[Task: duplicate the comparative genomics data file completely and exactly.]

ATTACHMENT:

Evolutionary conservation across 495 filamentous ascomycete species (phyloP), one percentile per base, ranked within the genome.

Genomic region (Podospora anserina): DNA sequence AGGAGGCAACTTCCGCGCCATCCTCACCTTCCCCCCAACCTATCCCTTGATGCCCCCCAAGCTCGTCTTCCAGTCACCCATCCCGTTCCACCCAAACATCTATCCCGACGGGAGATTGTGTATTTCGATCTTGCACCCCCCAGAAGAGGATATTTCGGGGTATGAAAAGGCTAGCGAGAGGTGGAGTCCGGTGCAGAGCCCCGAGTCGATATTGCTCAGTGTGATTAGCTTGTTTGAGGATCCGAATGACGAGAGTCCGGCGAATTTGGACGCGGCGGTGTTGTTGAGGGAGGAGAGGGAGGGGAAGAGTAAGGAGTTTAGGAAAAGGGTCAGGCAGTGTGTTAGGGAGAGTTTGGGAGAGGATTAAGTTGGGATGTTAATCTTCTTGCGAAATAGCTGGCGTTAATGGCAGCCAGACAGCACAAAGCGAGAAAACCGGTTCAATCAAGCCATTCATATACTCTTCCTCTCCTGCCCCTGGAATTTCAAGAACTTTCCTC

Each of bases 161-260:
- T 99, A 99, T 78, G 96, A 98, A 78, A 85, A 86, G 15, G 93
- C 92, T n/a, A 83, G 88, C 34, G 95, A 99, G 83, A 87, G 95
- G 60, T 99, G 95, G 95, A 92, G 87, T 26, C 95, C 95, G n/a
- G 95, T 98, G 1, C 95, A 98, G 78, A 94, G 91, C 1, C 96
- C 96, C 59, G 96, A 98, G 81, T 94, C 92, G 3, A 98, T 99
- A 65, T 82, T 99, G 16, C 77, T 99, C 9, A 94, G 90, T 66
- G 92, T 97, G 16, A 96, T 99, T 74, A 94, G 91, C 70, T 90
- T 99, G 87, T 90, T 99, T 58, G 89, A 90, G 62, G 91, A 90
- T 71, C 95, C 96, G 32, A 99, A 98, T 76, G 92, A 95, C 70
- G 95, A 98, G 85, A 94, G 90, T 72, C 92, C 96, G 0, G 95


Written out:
Evolutionary conservation across 495 filamentous ascomycete species (phyloP), one percentile per base, ranked within the genome.

Genomic region (Podospora anserina): DNA sequence AGGAGGCAACTTCCGCGCCATCCTCACCTTCCCCCCAACCTATCCCTTGATGCCCCCCAAGCTCGTCTTCCAGTCACCCATCCCGTTCCACCCAAACATCTATCCCGACGGGAGATTGTGTATTTCGATCTTGCACCCCCCAGAAGAGGATATTTCGGGGTATGAAAAGGCTAGCGAGAGGTGGAGTCCGGTGCAGAGCCCCGAGTCGATATTGCTCAGTGTGATTAGCTTGTTTGAGGATCCGAATGACGAGAGTCCGGCGAATTTGGACGCGGCGGTGTTGTTGAGGGAGGAGAGGGAGGGGAAGAGTAAGGAGTTTAGGAAAAGGGTCAGGCAGTGTGTTAGGGAGAGTTTGGGAGAGGATTAAGTTGGGATGTTAATCTTCTTGCGAAATAGCTGGCGTTAATGGCAGCCAGACAGCACAAAGCGAGAAAACCGGTTCAATCAAGCCATTCATATACTCTTCCTCTCCTGCCCCTGGAATTTCAAGAACTTTCCTC

Each of bases 161-260:
- T 99, A 99, T 78, G 96, A 98, A 78, A 85, A 86, G 15, G 93
- C 92, T n/a, A 83, G 88, C 34, G 95, A 99, G 83, A 87, G 95
- G 60, T 99, G 95, G 95, A 92, G 87, T 26, C 95, C 95, G n/a
- G 95, T 98, G 1, C 95, A 98, G 78, A 94, G 91, C 1, C 96
- C 96, C 59, G 96, A 98, G 81, T 94, C 92, G 3, A 98, T 99
- A 65, T 82, T 99, G 16, C 77, T 99, C 9, A 94, G 90, T 66
- G 92, T 97, G 16, A 96, T 99, T 74, A 94, G 91, C 70, T 90
- T 99, G 87, T 90, T 99, T 58, G 89, A 90, G 62, G 91, A 90
- T 71, C 95, C 96, G 32, A 99, A 98, T 76, G 92, A 95, C 70
- G 95, A 98, G 85, A 94, G 90, T 72, C 92, C 96, G 0, G 95